Today, the Norwegian Nobel Committee awarded the Nobel Peace Prize to Colombian President Juan Manuel Santos. Though the deal his administration reached with the Revolutionary Armed Forces of Colombia (FARC) to end more than a half-century of war has been nullified by a popular referendum, President Santos, his political rivals, and FARC’s top commander have pledged to find a way to ensure the current ceasefire can still become a lasting peace.
It is with the hope that they can all come together to reach a new agreement that the officials in Oslo bestowed the president with its highest honor. “By awarding this year’s Peace Prize to President Juan Manuel Santos, the Norwegian Nobel Committee wishes to encourage all those who are striving to achieve peace, reconciliation and justice in Colombia,” said the committee in a statement.
“The president himself has made it clear that he will continue to work for peace right up until his very last day in office,” added the organization. “The committee hopes that the Peace Prize will give him strength to succeed in this demanding task.”
President Santos accepted the award by recognizing the victims — more than 220,000 dead, seven million displaced, and at least 27,000 kidnapped — who have suffered the most during the conflict.
“I am deeply and wholeheartedly grateful for this honorable distinction,” said President Santos. “I accept it, not in my own name, but in the name of all Colombians, especially the millions of victims left by this conflict that we have suffered over more than 50 years. Colombians, this prize is yours.”
Though the peace with FARC that led to this recognition was reached in August, the will of the electorate has thrown it into jeopardy. On October 2, Colombians voted at the polls to not ratify the deal — less than a week after the official ceremony to sign the 297-page document in Cartagena on September 26.
As the president had assured the nation before the accord was reached, this simple “Yes” or “No” plebiscite at the ballot would be the final step in finalizing the deal. But by a minuscule margin — about 53,000 votes out of more than 13 million cast — the agreement was rejected.
Many “No” voters said they could not endorse a deal that offers minimal punishment for war criminals and guaranteed congressional seats to former FARC members once they demobilize and become a political party. Others expressed concern over the cost of a deal that was widely drummed up by the opposition as tantamount to handing over the country to socialists like those who have pushed Venezuela into economic ruin.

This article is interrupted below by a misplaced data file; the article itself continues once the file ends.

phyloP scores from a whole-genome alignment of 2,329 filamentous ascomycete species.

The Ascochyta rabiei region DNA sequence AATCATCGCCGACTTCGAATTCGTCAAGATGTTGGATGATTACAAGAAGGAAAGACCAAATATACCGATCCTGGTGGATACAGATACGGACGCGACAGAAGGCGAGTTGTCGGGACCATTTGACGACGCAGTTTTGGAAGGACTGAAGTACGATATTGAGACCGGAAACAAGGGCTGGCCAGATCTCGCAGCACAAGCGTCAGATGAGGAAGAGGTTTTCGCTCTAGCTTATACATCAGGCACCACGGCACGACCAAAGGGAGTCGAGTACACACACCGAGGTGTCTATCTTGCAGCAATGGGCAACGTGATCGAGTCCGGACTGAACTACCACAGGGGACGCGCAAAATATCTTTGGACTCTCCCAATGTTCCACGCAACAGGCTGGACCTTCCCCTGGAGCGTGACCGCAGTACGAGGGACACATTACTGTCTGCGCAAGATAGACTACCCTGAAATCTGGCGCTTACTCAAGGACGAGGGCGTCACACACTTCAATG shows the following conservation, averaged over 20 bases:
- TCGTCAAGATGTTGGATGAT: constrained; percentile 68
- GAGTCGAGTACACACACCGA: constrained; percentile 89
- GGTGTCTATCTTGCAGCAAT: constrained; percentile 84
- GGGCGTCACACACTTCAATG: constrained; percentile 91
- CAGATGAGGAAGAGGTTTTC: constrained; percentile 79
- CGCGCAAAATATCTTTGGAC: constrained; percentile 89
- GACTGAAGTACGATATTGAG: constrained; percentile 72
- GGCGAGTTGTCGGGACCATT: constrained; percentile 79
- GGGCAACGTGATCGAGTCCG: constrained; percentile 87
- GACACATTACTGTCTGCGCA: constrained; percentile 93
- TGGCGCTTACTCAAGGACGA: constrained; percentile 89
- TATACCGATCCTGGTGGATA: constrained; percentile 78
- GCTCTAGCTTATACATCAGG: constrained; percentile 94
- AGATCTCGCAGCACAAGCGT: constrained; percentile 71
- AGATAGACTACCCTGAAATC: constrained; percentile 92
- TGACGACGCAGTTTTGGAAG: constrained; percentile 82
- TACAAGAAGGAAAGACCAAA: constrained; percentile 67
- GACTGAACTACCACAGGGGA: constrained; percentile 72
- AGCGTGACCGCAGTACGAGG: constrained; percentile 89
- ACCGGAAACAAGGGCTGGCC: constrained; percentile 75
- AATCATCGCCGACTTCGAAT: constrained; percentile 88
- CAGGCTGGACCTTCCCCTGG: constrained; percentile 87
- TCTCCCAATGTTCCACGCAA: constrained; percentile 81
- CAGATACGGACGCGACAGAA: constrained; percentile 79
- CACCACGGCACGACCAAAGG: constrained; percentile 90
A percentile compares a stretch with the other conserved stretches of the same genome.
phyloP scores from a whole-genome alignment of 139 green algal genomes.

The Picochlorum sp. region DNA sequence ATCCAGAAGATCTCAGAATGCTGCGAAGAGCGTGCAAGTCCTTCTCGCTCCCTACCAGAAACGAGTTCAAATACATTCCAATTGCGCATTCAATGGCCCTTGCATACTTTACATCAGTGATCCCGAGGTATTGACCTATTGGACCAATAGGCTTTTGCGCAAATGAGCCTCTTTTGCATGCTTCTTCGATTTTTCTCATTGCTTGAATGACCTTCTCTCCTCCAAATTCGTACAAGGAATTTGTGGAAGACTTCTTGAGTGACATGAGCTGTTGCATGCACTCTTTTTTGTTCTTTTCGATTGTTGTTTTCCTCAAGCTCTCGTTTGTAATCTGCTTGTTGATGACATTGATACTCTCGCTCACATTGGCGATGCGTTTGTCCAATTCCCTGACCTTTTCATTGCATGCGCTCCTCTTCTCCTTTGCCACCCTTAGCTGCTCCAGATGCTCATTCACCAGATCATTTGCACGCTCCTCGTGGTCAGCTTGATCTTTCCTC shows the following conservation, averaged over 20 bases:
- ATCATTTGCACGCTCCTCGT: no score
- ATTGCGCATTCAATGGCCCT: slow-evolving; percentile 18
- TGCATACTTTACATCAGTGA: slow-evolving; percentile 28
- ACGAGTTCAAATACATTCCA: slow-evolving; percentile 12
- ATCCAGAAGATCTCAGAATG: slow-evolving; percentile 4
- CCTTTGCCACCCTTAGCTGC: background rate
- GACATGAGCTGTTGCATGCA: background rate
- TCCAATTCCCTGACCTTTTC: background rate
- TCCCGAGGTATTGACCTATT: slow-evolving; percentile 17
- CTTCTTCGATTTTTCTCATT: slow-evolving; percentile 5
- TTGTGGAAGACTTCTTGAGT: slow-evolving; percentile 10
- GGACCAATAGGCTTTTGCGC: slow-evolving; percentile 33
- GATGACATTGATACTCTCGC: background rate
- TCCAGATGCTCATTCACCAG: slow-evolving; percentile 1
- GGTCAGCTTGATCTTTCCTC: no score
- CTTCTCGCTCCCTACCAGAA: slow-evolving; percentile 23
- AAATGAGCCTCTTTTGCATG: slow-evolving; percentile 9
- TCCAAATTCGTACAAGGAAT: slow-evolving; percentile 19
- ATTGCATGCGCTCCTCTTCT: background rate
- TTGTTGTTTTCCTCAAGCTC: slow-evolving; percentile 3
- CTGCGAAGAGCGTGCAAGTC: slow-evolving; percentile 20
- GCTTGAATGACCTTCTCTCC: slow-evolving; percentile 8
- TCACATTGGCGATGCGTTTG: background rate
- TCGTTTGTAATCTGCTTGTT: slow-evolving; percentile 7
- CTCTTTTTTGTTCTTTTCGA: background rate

In addition to sending Colombia into a political crisis that rivals President Santos and former President Álvaro Uribe Veléz are trying to rectify, this raised doubt over whether the committee in Oslo would bestow the Peace Prize on a now-uncertain peace. But officials chose to use the high-profile status of the prize to try to encourage further action that will ensure the spirit of the award is fulfilled by an actual end to conflict.
The nation’s Finance Minster Mauricio Cárdenas has maintained that the fallout for the nation’s economy from the peace vote will be minimal. Some have speculated that, after such an embarrassing debacle, the government will not have the ability to push through a controversial tax reform bill that had been expected to be sent to Congress as soon as next week. Cárdenas, in an interview this week with Bloomberg, said the reform will go through as planned.
If the reform does not happen this year — or isn’t strong enough of an overhaul — the nation will have shown no concrete plan to replace the billions in oil revenues it has lost from the price of crude plummeting in recent years. Without replacing those revenues, the once-solid public finances will become much shakier and could lead to a disastrous credit rating downgrade for Colombia.
To work towards amending the now-dead peace accord, President Santos and Uribe met this week for the first time in almost six years at the presidential palace in Bogotá. Though former allies — Santos served as the defense minister during Uribe’s presidency and received the blessing of his former boss when running for office — the two had a high-profile falling out.
But, now, the fierce foes may be the only two people who can help the nation come together and salvage an accord on the brink of falling apart.